In April 2014 a Totaljobs.com survey of over 8,000 jobseekers found that 7 out of 10 respondents feel today’s employers expect them to be more qualified than ever before.
To meet those expectations, 80 per cent of the survey participants said they would be up for taking a training course if it led to more job offers.
In spite of the obvious convenience factor and other possible cost-savings, only half (49 per cent) of those jobseekers confirmed they would prefer to complete that professional development training online, rather than on campus or in a traditional classroom setting.
Apparently online learning isn’t for everyone. And there’s plenty of research to support that claim.
A case in point: a 2013 study by the University of Pennsylvania Graduate School of Education followed the activity of about one million online adult learners to track their progress in a series of free post-secondary web courses.
Researchers found that course completion rates were an abysmal 4 per cent. Would the attrition rates for free or paid professional development or certification courses be any better?
Considering these studies and statistics, if three-quarters of job seekers believe they need extra professional development to secure a good employment position, and fully half of them would be willing to study online – it’s critically important to confirm that candidates are well-suited to succeed in an online training classroom. Because job seekers, of all people, don’t have time or money to waste.
So what keeps adult learners from sticking with and succeeding in online courses and job training?
Barrier #1: Motivation
Online learning offers a variety of program delivery models. Have you found yours?
It can be surprisingly difficult to stay on-task, enthusiastic, and interested when studying online and independently. To this end, unless the content is genuinely of interest and presented in a dynamic and easy-to-understand format, you may find your attention waning, while deadlines get missed.
Solution: take the course with a study-buddy, or form an independent study group to help keep each other on track for timely progress and course completion.
Barrier #2: Isolation
Everyone has a preferred learning style.
If you’re a social person who prefers group work and class discussions, an on-demand, asynchronous (at your own pace, no required meetings), e-correspondence style course isn’t likely to be a good fit.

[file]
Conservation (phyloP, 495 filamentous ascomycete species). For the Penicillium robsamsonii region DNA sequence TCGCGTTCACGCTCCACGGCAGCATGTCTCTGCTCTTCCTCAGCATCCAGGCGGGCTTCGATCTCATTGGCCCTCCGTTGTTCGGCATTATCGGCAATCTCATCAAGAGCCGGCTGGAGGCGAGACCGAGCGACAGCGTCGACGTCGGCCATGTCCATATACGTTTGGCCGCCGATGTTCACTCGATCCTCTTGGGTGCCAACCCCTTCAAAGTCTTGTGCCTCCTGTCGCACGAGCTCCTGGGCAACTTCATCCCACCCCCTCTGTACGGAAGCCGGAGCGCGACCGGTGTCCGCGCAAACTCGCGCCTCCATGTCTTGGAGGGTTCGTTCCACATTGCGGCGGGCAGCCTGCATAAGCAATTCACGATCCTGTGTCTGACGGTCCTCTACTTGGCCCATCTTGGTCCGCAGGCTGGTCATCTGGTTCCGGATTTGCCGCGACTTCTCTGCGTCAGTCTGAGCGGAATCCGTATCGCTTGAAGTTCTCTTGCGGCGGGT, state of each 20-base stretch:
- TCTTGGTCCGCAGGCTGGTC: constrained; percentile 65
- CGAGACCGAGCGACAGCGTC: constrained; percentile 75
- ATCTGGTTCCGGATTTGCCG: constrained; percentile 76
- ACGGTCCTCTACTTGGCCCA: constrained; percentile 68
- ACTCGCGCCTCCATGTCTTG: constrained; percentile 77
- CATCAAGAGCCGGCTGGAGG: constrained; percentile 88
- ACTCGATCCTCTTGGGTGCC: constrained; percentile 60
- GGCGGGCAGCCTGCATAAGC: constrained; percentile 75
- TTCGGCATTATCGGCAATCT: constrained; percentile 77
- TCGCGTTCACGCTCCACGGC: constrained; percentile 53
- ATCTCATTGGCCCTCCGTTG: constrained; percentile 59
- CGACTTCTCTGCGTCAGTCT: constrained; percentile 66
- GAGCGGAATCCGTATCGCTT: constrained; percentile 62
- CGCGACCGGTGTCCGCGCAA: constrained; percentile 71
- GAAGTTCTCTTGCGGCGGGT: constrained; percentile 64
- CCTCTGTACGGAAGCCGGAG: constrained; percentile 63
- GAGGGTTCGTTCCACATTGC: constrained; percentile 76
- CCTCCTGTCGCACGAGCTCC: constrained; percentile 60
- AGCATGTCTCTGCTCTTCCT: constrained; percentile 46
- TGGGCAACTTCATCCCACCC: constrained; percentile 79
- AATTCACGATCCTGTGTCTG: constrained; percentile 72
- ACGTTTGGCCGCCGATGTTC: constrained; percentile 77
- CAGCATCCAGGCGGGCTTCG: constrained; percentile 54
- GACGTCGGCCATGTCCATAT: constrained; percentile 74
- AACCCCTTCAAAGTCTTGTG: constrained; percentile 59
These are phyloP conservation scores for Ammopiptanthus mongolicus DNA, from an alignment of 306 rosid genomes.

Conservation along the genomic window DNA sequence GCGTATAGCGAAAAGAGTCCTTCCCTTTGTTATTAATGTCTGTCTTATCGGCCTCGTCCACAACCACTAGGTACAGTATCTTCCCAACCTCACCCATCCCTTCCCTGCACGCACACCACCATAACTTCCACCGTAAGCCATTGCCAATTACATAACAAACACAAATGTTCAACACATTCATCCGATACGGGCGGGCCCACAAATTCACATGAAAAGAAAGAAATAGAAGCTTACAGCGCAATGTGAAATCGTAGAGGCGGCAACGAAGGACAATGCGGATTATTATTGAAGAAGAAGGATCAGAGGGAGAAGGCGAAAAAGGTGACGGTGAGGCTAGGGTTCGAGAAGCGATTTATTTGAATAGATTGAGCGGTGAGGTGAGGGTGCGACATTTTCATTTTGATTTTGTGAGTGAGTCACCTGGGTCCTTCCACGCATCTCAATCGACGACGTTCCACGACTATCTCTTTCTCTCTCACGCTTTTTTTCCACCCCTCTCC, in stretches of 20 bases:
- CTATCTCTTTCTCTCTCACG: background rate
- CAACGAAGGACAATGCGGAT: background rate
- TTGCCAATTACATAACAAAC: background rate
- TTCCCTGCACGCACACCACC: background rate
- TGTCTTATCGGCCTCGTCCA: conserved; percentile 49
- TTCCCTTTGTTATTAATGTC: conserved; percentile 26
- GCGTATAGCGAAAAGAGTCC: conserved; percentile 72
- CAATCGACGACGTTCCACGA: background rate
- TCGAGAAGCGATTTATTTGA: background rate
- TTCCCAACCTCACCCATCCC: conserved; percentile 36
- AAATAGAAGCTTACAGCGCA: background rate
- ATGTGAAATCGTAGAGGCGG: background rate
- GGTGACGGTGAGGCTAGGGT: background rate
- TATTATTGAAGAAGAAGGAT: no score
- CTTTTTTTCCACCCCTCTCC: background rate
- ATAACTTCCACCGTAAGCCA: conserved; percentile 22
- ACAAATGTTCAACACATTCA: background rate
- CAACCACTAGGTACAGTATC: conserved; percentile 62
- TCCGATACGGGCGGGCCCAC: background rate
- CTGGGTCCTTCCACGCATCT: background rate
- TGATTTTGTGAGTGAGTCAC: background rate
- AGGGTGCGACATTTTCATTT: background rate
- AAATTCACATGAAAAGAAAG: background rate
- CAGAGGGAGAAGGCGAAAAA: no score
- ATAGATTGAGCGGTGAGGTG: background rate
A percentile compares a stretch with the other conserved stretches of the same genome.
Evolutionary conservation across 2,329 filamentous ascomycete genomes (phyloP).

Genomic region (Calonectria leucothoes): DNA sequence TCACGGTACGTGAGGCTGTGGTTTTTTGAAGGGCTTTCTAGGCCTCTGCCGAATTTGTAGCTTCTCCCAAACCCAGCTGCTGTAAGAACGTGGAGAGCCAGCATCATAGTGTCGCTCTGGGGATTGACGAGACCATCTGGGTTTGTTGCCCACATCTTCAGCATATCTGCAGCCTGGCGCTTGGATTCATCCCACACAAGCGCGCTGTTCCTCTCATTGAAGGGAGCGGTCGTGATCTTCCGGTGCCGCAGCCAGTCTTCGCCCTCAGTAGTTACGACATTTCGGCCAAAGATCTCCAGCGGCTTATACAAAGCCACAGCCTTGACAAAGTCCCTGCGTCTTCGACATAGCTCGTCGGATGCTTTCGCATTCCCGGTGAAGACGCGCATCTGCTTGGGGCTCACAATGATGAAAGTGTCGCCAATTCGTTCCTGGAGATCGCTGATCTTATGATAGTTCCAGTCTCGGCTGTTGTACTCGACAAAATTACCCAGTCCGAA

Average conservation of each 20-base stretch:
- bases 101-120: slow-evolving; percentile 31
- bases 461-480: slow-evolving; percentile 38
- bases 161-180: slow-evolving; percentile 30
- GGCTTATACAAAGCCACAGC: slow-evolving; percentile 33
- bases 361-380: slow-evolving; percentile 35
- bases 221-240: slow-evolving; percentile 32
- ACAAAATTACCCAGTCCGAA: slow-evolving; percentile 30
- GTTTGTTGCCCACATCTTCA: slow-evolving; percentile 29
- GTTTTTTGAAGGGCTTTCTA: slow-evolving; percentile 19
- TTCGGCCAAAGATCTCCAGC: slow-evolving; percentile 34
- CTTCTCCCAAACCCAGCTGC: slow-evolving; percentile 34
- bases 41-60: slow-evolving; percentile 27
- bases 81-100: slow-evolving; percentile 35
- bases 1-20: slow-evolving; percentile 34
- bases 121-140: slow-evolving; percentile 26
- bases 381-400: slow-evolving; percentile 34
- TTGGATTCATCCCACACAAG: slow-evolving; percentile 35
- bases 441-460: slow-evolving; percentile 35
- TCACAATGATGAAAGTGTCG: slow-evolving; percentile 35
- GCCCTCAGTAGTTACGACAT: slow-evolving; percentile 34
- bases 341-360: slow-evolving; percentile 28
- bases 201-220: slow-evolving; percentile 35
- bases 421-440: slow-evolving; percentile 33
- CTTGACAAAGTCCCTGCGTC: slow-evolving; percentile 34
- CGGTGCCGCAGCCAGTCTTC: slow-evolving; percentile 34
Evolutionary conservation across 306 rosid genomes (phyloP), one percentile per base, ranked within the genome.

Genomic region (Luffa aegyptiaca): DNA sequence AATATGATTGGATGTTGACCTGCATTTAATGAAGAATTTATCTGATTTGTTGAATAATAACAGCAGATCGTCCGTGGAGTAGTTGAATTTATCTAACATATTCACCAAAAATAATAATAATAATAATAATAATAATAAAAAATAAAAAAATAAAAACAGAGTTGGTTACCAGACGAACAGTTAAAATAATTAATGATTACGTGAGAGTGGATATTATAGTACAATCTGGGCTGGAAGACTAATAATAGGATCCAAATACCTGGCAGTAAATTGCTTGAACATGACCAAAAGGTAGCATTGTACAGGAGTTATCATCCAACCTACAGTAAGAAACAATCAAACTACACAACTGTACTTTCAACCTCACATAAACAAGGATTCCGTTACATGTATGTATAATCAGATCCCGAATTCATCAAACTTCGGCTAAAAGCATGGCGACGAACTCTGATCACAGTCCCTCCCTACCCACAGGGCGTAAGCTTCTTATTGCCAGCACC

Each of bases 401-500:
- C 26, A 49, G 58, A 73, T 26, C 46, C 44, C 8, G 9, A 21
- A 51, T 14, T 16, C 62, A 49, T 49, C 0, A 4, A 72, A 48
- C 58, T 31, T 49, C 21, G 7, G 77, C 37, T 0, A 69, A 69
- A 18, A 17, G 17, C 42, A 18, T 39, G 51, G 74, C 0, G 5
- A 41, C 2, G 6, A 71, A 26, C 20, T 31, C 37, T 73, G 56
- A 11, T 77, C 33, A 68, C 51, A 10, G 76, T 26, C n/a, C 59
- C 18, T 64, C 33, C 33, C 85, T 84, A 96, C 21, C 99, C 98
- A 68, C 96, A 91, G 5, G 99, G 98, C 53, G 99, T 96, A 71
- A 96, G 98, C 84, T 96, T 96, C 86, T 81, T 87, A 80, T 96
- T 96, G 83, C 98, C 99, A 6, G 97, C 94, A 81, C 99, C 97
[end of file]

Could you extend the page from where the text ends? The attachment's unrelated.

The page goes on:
Online professional development is a great way to work learning into a busy schedule.
However today it’s easy to find “online learning social communities which cater to all learning styles, all skill sets and personalities, native abilities and educational needs,” observes career expert Meghan M. Biro in Forbes. You just need to find your niche.
Solution: do some Googling to discover training that is social-by-design, that includes opportunities for online discussion, live webinars, delivers frequent instructor or peer feedback, or uses social media to create cohesion and community between participants.
Barrier #3: Time
Time and project management is a challenge for most of us.
When life gets hectic, without a face-to-face instructor cracking the proverbial whip, it’s ridiculously easy for online course commitments to drift to the bottom of your to-do list. In theory e-courses are convenient, yet they can be surprisingly demanding, requiring regular check-ins, weekly participation and involving frequent deadlines.
Setting up a designated workspace will help you stay focused and productive.
It’s easier to make the time for an online PD course “that aligns with one’s work, personal projects, interests, and/or passions,” advises instructional designer Debbie Morrison.
Solution: verify expectations for time-on-task before signing up for an online course, and immediately transfer all deadlines to your regular weekly schedule. Block off periods for online study time and treat that time as an inflexible appointment you cannot miss.
Barrier #4: Digital Learning Curves
No matter how tech savvy you are, technical glitches happen. Mastering new apps and software is time-consuming. Unless you anticipate them, digital skills gaps, learning curves, and gadget failures can be so deeply frustrating they cause you to toss in the e-training towel and log off for good.
Perhaps you signed up for a course that was too advanced for where you’re at. Maybe you don’t have access to the right computer gear. But it’s also frequently the case that bad instructional design is the culprit.
Poorly put-together courses can spell defeat for even the most seasoned e-learners.
Solution: Check for user reviews and ratings. Look for courses from trusted, legacy brands and with high approval ratings from past participants. And verify that you have the required tech tools before week 1.
There are thousands of online courses available to us now, free and paid, corporate and collegiate, skills-based and scholarly. Choice isn’t the issue. Discovering the right e-training solution, one customized to fit your individual learning style is the real challenge and the key to your success.